Beki Grinter

A Power of Social Networks

In research, social media, women on January 7, 2010 at 9:10 pm

Today I participated in a facebook experiment. In the morning I was messaged by a couple of my women friends that I should post the colour of my bra as my status line. Like many others, I did. It was a show of support by women, among women, for the continuing fight against breast cancer.

Throughout the day I saw more and more women doing this, women from my professional networks, my social networks and so forth. (As I recently blogged, there’s an interesting tension between using facebook for professional versus personal networking that is blurred by facebook in its one monolithic network—inspired by Andrea Forte’s astute observations on this topic). I should say that despite the potential awkwardness I really enjoyed the subtlety of the message, I knew something that was a secret, but it was easy to know it wasn’t an “in yer face” sort of read. Nicely done the initiator…

Later in the day I saw two other trends, men posting their own statuses. Status one: why all the colourful statuses — some spotting that it was a women only trend, others potentially noticing but not explicitly highlighting it. Other men posted their own colour, and I’m surprised by the number of men who feel their moobs need such support, but anyway that’s probably a separate post and this is a quasi professional blog.

Recently a colleague of mine wrote an op-ed piece where he argued that there was more to computing than the use of social networks just to acquire friends (although I would argue that at a certain time in a person’s development this experience is very human, very natural and probably important to a social development). Today’s experiment with facebook, at least to me, highlights a power of social networks and even that acquisition of friends in that broad network. Today, we self-organized, quietly and discretely, and shared information that otherwise would remain largely a secret (at least among my professional and personal networks there are no people who where their bras as outer garments and today in both the US and the UK where most of my friends are it was cold, or staggeringly cold, creating yet another disincentive to suddenly embrace the bra as outerwear).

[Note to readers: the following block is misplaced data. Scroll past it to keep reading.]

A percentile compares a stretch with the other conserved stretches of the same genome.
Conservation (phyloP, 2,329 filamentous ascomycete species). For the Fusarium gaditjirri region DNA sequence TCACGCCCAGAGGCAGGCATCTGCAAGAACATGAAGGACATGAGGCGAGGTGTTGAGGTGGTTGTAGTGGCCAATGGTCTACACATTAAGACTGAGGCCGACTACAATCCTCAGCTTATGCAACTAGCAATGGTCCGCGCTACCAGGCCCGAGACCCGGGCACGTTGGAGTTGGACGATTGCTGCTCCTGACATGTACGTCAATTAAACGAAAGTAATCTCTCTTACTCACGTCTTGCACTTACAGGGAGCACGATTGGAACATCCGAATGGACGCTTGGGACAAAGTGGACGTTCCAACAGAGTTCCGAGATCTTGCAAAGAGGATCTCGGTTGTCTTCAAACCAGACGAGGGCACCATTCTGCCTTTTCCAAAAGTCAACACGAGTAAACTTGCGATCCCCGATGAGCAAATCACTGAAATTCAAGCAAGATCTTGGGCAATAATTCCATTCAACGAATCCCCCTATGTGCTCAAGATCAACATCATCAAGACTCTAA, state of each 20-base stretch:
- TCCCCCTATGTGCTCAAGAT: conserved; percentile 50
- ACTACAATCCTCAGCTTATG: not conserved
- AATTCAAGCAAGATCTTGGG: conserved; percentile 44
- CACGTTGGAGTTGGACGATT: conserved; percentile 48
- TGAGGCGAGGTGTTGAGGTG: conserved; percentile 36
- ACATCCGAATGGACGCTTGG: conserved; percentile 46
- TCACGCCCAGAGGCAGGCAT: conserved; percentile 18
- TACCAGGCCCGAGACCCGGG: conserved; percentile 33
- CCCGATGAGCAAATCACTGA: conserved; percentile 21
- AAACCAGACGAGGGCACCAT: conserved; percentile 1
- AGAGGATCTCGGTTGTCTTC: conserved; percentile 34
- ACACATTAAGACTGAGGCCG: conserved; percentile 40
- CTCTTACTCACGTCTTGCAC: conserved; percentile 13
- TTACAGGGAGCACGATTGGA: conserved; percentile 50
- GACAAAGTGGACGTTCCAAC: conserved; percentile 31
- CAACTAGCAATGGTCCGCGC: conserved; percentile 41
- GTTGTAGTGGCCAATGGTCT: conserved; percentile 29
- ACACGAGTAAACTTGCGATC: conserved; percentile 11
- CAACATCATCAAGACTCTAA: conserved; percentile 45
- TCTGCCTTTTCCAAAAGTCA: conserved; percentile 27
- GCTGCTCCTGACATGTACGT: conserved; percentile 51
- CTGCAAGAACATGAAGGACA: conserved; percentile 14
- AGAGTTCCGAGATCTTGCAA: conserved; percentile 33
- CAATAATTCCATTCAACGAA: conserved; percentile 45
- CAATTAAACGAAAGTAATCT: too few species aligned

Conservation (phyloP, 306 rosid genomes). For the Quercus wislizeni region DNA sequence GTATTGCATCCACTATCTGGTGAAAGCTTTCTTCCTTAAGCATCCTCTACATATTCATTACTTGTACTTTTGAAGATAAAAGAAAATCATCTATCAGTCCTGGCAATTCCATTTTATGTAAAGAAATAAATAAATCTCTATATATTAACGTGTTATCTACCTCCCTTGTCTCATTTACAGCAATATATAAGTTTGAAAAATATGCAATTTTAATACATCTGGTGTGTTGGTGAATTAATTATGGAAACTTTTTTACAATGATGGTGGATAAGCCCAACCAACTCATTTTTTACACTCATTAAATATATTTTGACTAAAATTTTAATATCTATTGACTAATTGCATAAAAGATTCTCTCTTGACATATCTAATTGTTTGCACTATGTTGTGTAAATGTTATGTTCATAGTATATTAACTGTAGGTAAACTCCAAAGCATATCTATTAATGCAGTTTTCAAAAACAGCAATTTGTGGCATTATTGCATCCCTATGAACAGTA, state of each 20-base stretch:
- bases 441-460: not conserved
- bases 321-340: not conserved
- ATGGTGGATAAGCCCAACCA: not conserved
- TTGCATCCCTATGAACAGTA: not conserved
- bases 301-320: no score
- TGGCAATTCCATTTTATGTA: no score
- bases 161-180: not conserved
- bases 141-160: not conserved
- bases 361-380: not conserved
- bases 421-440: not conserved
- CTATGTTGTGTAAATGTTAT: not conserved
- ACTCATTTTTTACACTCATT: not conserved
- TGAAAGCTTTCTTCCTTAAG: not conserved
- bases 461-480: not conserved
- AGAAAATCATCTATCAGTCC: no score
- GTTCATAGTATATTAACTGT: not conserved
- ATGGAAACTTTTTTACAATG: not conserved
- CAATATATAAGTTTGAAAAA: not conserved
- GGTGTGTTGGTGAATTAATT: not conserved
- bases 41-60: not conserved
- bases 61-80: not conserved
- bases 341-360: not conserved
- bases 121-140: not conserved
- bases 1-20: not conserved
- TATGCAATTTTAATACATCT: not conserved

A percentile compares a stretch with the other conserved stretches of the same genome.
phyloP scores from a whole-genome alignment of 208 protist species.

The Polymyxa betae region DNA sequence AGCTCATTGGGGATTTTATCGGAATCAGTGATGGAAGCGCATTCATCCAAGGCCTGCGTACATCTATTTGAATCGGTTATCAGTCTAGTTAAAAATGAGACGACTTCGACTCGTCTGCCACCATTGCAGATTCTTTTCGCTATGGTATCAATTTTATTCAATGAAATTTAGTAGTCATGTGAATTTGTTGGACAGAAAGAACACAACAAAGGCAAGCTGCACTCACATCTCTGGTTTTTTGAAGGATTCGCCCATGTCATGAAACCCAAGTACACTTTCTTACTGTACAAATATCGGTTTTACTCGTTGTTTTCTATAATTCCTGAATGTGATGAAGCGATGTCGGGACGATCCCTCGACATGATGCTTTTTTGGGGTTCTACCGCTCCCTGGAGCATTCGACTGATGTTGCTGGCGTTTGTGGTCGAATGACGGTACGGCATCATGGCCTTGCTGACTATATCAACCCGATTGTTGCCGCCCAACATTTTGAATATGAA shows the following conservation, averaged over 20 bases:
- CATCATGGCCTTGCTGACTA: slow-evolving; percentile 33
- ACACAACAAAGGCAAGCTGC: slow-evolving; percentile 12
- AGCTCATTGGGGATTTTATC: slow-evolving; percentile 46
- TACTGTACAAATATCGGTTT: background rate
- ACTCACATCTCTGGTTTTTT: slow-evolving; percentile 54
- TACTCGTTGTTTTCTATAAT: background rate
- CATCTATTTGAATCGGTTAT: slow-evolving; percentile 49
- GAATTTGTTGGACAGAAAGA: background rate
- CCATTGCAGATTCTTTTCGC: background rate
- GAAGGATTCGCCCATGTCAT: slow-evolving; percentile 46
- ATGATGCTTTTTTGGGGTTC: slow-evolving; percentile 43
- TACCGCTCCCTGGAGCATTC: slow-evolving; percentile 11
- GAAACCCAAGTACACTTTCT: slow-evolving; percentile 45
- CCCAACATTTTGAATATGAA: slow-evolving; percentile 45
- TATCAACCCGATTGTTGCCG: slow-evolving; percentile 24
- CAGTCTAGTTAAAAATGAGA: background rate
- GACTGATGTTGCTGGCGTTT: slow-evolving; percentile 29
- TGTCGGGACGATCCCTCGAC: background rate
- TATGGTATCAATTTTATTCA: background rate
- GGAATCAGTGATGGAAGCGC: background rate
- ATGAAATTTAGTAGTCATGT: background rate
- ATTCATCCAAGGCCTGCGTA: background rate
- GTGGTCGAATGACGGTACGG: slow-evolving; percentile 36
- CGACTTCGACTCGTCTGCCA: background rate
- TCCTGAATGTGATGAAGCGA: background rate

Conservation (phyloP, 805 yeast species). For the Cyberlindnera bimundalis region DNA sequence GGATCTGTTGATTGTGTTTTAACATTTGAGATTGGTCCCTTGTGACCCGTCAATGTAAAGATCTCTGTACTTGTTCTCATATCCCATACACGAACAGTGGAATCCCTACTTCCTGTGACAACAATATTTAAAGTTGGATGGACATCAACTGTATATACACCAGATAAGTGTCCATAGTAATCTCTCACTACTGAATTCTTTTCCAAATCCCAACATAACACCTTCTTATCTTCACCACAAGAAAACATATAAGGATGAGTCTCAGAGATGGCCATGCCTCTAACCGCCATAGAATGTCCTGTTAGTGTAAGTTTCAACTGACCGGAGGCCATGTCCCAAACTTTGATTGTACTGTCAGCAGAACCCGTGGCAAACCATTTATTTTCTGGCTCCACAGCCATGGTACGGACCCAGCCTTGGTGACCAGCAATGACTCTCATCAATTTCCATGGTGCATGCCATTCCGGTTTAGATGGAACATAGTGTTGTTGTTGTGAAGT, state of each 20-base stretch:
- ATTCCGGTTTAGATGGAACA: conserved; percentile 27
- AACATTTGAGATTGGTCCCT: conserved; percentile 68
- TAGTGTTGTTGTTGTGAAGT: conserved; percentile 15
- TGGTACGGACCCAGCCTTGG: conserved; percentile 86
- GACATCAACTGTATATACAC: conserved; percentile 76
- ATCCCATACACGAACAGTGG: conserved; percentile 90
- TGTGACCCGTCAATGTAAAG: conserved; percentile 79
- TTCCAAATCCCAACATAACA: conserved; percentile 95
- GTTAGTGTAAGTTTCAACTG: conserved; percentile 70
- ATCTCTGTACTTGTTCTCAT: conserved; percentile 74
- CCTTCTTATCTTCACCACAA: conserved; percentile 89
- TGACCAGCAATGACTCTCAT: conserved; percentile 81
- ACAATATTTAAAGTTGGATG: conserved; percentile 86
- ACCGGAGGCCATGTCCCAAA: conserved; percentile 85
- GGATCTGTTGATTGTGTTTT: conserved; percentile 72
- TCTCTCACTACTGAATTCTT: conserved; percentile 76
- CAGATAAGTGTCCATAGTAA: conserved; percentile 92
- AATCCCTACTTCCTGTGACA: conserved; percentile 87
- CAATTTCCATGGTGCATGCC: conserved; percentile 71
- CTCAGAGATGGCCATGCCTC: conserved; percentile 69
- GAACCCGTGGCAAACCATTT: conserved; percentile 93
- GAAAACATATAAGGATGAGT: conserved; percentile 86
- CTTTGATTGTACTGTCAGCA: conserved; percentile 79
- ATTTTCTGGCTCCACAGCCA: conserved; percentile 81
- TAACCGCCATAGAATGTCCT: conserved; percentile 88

What do I think the consequences were? Among us, we smiled at the revelations, and at least for me I thought about breast cancer and what it means to be able to wear a bra, a quiet and reflective moment. But we were also noticed, and each time we were noticed and each conversation we had, was a very lightweight way to keep the talk about breast cancer and its cruelty and the need to continue to develop cures was surfaced.

And, more than breast cancer it was a reminder of the power to mobilize. Women have had to mobilize for all sorts of reasons for a long time. Technology now plays a crucial role. So, while we were not fighting for the right to vote today, we were using social networks to speak collectively and speak out. Today breast cancer, tomorrow who knows. What I do know is that facebook and other technologies like them, and the networks that they make possible, have a power and importance that can not be underestimated. Thank you for involving me in such a wonderful experiment (and I look forward to the men’s underwear color to raise awareness of prostate cancer).

And for those of you who would like to donate to finding the cure for breast cancer, Susan P. Komen.

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